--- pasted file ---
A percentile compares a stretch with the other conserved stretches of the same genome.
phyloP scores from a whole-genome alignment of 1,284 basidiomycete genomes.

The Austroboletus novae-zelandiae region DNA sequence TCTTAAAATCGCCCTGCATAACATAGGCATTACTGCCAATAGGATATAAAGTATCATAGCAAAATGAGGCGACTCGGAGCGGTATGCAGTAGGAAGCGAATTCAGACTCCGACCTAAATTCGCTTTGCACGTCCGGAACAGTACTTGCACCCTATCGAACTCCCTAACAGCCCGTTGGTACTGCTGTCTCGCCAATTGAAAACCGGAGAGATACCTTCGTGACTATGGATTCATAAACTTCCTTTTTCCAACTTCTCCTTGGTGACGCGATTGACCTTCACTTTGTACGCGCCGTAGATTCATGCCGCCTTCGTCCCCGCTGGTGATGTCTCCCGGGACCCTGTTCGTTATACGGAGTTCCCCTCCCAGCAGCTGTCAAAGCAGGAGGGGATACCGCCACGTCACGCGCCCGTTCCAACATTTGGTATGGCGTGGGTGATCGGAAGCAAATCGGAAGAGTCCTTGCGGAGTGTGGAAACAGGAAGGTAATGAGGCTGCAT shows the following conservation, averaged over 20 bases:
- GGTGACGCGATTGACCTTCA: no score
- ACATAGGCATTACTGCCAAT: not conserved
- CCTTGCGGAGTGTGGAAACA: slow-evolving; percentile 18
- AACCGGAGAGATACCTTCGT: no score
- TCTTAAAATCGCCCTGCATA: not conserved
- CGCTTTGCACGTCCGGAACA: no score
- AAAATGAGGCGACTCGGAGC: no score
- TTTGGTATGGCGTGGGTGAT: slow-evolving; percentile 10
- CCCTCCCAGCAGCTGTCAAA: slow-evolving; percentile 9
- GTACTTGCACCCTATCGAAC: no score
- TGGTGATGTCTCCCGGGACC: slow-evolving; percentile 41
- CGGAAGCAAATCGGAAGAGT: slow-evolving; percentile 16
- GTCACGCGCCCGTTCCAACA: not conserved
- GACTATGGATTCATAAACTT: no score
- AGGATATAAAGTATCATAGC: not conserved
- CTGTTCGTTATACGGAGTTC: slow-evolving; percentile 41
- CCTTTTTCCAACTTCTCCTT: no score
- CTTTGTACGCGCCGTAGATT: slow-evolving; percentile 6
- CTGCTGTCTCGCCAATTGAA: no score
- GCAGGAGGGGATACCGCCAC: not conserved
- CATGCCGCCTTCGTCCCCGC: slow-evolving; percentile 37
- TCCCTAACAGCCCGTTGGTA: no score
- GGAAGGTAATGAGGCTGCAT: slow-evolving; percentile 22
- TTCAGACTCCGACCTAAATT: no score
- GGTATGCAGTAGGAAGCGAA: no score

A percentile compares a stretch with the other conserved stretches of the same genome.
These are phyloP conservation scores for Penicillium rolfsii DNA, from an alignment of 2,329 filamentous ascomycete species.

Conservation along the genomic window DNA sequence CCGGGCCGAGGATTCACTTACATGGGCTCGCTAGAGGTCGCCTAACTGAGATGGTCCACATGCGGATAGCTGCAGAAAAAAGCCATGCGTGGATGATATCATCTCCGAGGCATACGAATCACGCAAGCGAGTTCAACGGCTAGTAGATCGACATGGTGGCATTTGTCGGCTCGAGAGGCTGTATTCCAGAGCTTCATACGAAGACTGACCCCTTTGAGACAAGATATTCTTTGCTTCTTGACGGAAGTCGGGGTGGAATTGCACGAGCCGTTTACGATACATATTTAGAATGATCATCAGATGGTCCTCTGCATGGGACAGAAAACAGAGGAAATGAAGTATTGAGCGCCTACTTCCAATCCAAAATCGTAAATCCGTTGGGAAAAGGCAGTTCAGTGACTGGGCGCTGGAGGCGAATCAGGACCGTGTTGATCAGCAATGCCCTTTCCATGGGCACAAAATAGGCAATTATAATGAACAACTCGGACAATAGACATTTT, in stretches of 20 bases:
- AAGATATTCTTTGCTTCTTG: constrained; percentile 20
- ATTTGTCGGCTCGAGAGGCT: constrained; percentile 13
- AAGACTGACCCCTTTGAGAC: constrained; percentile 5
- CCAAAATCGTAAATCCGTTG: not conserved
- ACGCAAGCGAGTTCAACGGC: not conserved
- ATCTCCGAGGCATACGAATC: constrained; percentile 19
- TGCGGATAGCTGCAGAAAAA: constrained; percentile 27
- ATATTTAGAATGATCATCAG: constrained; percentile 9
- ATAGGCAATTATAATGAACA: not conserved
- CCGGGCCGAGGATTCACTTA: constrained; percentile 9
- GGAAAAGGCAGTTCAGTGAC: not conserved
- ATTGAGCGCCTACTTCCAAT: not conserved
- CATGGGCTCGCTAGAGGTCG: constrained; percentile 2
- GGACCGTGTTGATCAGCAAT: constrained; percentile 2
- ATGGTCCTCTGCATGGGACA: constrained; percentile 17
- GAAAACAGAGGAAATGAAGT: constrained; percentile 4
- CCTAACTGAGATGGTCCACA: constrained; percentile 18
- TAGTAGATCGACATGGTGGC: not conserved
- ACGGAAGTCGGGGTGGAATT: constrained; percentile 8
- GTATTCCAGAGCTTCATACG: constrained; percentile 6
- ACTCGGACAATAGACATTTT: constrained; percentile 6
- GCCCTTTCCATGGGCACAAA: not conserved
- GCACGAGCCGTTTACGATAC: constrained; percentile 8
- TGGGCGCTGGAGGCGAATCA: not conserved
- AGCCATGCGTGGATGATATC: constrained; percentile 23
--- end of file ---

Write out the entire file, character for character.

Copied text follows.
A percentile compares a stretch with the other conserved stretches of the same genome.
phyloP scores from a whole-genome alignment of 1,284 basidiomycete genomes.

The Austroboletus novae-zelandiae region DNA sequence TCTTAAAATCGCCCTGCATAACATAGGCATTACTGCCAATAGGATATAAAGTATCATAGCAAAATGAGGCGACTCGGAGCGGTATGCAGTAGGAAGCGAATTCAGACTCCGACCTAAATTCGCTTTGCACGTCCGGAACAGTACTTGCACCCTATCGAACTCCCTAACAGCCCGTTGGTACTGCTGTCTCGCCAATTGAAAACCGGAGAGATACCTTCGTGACTATGGATTCATAAACTTCCTTTTTCCAACTTCTCCTTGGTGACGCGATTGACCTTCACTTTGTACGCGCCGTAGATTCATGCCGCCTTCGTCCCCGCTGGTGATGTCTCCCGGGACCCTGTTCGTTATACGGAGTTCCCCTCCCAGCAGCTGTCAAAGCAGGAGGGGATACCGCCACGTCACGCGCCCGTTCCAACATTTGGTATGGCGTGGGTGATCGGAAGCAAATCGGAAGAGTCCTTGCGGAGTGTGGAAACAGGAAGGTAATGAGGCTGCAT shows the following conservation, averaged over 20 bases:
- GGTGACGCGATTGACCTTCA: no score
- ACATAGGCATTACTGCCAAT: not conserved
- CCTTGCGGAGTGTGGAAACA: slow-evolving; percentile 18
- AACCGGAGAGATACCTTCGT: no score
- TCTTAAAATCGCCCTGCATA: not conserved
- CGCTTTGCACGTCCGGAACA: no score
- AAAATGAGGCGACTCGGAGC: no score
- TTTGGTATGGCGTGGGTGAT: slow-evolving; percentile 10
- CCCTCCCAGCAGCTGTCAAA: slow-evolving; percentile 9
- GTACTTGCACCCTATCGAAC: no score
- TGGTGATGTCTCCCGGGACC: slow-evolving; percentile 41
- CGGAAGCAAATCGGAAGAGT: slow-evolving; percentile 16
- GTCACGCGCCCGTTCCAACA: not conserved
- GACTATGGATTCATAAACTT: no score
- AGGATATAAAGTATCATAGC: not conserved
- CTGTTCGTTATACGGAGTTC: slow-evolving; percentile 41
- CCTTTTTCCAACTTCTCCTT: no score
- CTTTGTACGCGCCGTAGATT: slow-evolving; percentile 6
- CTGCTGTCTCGCCAATTGAA: no score
- GCAGGAGGGGATACCGCCAC: not conserved
- CATGCCGCCTTCGTCCCCGC: slow-evolving; percentile 37
- TCCCTAACAGCCCGTTGGTA: no score
- GGAAGGTAATGAGGCTGCAT: slow-evolving; percentile 22
- TTCAGACTCCGACCTAAATT: no score
- GGTATGCAGTAGGAAGCGAA: no score

A percentile compares a stretch with the other conserved stretches of the same genome.
These are phyloP conservation scores for Penicillium rolfsii DNA, from an alignment of 2,329 filamentous ascomycete species.

Conservation along the genomic window DNA sequence CCGGGCCGAGGATTCACTTACATGGGCTCGCTAGAGGTCGCCTAACTGAGATGGTCCACATGCGGATAGCTGCAGAAAAAAGCCATGCGTGGATGATATCATCTCCGAGGCATACGAATCACGCAAGCGAGTTCAACGGCTAGTAGATCGACATGGTGGCATTTGTCGGCTCGAGAGGCTGTATTCCAGAGCTTCATACGAAGACTGACCCCTTTGAGACAAGATATTCTTTGCTTCTTGACGGAAGTCGGGGTGGAATTGCACGAGCCGTTTACGATACATATTTAGAATGATCATCAGATGGTCCTCTGCATGGGACAGAAAACAGAGGAAATGAAGTATTGAGCGCCTACTTCCAATCCAAAATCGTAAATCCGTTGGGAAAAGGCAGTTCAGTGACTGGGCGCTGGAGGCGAATCAGGACCGTGTTGATCAGCAATGCCCTTTCCATGGGCACAAAATAGGCAATTATAATGAACAACTCGGACAATAGACATTTT, in stretches of 20 bases:
- AAGATATTCTTTGCTTCTTG: constrained; percentile 20
- ATTTGTCGGCTCGAGAGGCT: constrained; percentile 13
- AAGACTGACCCCTTTGAGAC: constrained; percentile 5
- CCAAAATCGTAAATCCGTTG: not conserved
- ACGCAAGCGAGTTCAACGGC: not conserved
- ATCTCCGAGGCATACGAATC: constrained; percentile 19
- TGCGGATAGCTGCAGAAAAA: constrained; percentile 27
- ATATTTAGAATGATCATCAG: constrained; percentile 9
- ATAGGCAATTATAATGAACA: not conserved
- CCGGGCCGAGGATTCACTTA: constrained; percentile 9
- GGAAAAGGCAGTTCAGTGAC: not conserved
- ATTGAGCGCCTACTTCCAAT: not conserved
- CATGGGCTCGCTAGAGGTCG: constrained; percentile 2
- GGACCGTGTTGATCAGCAAT: constrained; percentile 2
- ATGGTCCTCTGCATGGGACA: constrained; percentile 17
- GAAAACAGAGGAAATGAAGT: constrained; percentile 4
- CCTAACTGAGATGGTCCACA: constrained; percentile 18
- TAGTAGATCGACATGGTGGC: not conserved
- ACGGAAGTCGGGGTGGAATT: constrained; percentile 8
- GTATTCCAGAGCTTCATACG: constrained; percentile 6
- ACTCGGACAATAGACATTTT: constrained; percentile 6
- GCCCTTTCCATGGGCACAAA: not conserved
- GCACGAGCCGTTTACGATAC: constrained; percentile 8
- TGGGCGCTGGAGGCGAATCA: not conserved
- AGCCATGCGTGGATGATATC: constrained; percentile 23